As for keeping your feeders, I think you're right the main tank wouldn't be the best place for them. Some people keep them in an unfiltered habitat with regular water changes. I intend to keep them in my new-and-improved refugium.

    You'll have to forgive me for this aside: My fiancee and I went to our new favorite fish shop this weekend and scored some good stuff. One of their used 30 gallon display tanks for $10 with a no-copper-guarantee (I'm still going to test it, but its the sump/'fuge I've always wanted!), a 36" power compact housing and bulb for my 30 gallon clownfish tank, $25 (bubble-tips ahoy!); and a slightly used Aqua-medic TF1000 skimmer (sans powerhead~$35) for $5. Oh, and did I mention half off on buckets of Oceanic salt? 200 gallons worth for $29.99. :grin:

    Dan
     
  7. Feelers

    Feelers Vampyroteuthis Registered

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    Wow dan thats a fantastic deal!!!!
     
  8. Fabuoctolous

    Fabuoctolous Pygmy Octopus Registered

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    Feelers, Dan and all others:

    Merci encore for all the feedback...really mean that...it is invaluable.

    Because of it, have finalized two locations--the rather isolated bedroom, and a little alcove just off the kitchen. Am dithering on both. The bedroom might be best for the octopus comfort level, but I wouldn't be able to readily notice any changes of behavior that might indicate problems. The alcove gets more human traffic passing by it, but it is within line of sight of my working area, and the parrots don't do fly-bys...so perhaps that is best for all-around considerations.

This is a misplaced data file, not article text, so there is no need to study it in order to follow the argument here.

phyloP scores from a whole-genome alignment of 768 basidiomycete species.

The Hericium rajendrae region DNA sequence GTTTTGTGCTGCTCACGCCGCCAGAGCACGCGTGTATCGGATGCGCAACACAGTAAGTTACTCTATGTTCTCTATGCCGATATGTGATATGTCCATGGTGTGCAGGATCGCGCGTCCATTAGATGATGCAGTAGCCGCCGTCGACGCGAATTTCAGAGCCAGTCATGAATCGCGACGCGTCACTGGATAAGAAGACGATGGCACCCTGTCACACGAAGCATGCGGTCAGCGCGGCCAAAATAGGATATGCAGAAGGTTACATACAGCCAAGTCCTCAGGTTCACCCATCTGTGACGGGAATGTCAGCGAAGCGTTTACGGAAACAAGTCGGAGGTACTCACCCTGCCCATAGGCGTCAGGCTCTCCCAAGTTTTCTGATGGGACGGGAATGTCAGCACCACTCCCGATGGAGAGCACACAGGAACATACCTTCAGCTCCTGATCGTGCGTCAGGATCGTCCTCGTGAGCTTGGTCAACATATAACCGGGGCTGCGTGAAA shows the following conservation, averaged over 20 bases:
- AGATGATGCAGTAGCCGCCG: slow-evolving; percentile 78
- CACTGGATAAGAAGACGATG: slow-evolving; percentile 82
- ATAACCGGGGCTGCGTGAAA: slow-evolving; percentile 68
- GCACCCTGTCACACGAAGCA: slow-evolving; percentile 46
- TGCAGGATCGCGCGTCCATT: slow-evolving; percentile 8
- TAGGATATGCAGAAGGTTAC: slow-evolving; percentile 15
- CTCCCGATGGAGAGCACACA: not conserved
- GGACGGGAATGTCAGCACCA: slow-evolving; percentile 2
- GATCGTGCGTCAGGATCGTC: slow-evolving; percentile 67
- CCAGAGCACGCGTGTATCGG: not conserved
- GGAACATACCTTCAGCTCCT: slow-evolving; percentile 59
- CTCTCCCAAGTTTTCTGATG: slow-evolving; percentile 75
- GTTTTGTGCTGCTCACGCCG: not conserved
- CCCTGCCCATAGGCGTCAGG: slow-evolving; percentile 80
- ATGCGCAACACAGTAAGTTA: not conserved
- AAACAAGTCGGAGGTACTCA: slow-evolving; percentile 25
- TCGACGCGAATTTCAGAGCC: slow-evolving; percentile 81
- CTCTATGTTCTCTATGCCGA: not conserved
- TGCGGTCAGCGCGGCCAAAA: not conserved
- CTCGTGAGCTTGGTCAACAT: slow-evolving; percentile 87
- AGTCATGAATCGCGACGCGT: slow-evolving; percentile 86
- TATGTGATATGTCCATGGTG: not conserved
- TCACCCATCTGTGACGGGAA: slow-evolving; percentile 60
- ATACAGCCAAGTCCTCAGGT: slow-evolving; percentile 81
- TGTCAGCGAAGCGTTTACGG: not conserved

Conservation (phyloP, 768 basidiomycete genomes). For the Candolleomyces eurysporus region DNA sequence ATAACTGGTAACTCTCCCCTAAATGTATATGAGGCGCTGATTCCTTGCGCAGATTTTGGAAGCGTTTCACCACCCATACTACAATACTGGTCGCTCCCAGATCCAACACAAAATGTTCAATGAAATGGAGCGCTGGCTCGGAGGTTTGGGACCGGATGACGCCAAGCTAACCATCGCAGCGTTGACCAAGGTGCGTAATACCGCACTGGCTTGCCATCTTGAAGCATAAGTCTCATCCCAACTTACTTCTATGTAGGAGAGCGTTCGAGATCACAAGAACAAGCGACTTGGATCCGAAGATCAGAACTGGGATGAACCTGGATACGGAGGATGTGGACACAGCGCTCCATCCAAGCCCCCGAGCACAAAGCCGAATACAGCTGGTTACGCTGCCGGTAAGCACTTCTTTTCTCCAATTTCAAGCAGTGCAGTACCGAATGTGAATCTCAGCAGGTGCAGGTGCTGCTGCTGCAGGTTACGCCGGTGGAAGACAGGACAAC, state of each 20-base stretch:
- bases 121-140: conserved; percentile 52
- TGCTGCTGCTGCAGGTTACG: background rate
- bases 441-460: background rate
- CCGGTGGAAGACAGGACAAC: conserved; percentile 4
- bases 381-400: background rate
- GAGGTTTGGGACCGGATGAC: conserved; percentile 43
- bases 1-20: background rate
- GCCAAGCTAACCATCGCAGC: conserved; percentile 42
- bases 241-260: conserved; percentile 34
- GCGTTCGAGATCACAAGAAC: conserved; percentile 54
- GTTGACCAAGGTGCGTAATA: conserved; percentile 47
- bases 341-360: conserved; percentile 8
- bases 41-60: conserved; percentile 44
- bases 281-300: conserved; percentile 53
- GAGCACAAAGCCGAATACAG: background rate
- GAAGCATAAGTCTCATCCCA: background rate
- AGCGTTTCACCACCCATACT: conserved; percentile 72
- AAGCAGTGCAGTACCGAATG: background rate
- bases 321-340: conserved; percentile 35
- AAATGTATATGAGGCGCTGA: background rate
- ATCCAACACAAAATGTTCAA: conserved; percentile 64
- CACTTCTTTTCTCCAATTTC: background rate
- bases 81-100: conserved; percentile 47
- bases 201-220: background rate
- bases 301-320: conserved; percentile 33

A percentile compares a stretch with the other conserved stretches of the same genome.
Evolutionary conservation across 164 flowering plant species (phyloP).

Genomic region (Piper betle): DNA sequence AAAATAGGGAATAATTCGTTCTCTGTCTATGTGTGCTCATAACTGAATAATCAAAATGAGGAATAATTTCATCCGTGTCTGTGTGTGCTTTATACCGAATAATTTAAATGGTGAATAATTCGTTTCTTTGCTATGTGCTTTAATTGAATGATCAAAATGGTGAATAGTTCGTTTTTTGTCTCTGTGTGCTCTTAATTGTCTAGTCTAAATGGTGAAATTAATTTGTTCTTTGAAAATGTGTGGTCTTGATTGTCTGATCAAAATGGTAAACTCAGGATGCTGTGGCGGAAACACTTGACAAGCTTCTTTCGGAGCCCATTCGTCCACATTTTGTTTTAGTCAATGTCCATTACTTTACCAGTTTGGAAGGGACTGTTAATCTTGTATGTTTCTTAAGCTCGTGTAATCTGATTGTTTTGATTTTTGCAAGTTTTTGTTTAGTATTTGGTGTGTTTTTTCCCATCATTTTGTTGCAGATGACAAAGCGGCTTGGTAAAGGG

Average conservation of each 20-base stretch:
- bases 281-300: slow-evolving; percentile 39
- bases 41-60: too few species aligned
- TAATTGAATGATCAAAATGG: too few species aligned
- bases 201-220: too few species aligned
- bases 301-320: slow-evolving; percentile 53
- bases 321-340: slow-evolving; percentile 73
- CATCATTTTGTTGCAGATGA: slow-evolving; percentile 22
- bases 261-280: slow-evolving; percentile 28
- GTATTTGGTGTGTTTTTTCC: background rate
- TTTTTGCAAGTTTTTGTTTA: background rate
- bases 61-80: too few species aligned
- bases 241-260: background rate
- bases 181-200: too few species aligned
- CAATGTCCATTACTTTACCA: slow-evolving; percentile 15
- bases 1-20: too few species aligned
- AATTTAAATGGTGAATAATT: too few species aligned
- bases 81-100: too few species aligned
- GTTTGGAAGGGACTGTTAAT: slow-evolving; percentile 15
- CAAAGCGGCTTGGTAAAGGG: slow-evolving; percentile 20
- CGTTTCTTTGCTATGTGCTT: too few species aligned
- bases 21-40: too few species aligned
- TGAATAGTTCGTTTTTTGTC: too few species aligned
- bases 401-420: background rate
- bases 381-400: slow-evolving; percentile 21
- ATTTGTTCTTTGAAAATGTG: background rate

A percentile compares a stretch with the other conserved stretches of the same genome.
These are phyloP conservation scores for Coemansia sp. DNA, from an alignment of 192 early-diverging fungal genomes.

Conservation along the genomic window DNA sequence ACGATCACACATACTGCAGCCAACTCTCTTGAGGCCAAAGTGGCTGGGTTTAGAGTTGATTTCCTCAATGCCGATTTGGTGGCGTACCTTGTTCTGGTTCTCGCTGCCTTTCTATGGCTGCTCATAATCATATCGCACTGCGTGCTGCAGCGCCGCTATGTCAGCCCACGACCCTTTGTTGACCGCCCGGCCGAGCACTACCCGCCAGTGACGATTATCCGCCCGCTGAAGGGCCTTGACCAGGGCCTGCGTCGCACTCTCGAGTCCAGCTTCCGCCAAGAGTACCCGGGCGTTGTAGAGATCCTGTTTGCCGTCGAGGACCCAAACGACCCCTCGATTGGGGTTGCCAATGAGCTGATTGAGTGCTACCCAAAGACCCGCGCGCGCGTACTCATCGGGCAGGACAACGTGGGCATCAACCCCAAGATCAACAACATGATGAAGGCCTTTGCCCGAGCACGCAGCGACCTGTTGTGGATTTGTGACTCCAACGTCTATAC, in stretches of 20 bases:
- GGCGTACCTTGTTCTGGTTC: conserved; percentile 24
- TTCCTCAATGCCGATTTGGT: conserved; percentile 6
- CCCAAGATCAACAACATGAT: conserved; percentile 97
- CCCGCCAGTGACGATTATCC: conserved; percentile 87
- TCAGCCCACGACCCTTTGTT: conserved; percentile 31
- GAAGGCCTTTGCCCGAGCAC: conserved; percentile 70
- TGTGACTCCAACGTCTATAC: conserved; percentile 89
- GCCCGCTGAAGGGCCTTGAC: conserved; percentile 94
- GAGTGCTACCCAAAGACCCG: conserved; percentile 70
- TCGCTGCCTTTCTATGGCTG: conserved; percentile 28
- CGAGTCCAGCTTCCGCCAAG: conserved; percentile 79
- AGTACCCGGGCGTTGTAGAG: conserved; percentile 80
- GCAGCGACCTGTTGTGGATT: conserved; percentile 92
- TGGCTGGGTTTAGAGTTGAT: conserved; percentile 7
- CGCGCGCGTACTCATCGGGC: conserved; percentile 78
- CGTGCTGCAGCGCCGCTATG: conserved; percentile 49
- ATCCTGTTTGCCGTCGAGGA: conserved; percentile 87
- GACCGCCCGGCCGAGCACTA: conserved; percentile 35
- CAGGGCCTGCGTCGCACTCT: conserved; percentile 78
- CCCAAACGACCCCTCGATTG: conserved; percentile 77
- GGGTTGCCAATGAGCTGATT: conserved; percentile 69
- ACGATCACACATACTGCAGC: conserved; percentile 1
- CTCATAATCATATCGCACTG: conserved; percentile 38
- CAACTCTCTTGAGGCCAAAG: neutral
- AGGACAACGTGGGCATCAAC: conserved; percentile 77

Is a five gallon hexagonal acrylic Eclipse (biowheel, filter--with an added heater) okay for the food tank? As long as I do suction cleaning on the substrate once a week?

    And Dan, that does sound like quite a deal. I can only keep my fingers crossed for coming into such a deal when I get ready to set up my tanks!

    One other question...I know a 50 gallon is a minimum for keeping a bimac...will he or she be "happier" in a larger set-up? If so, what size would you recommend? If a 50 gallon tank is minimal, does a larger size than 50 gallon automatically provide less stress for the octo?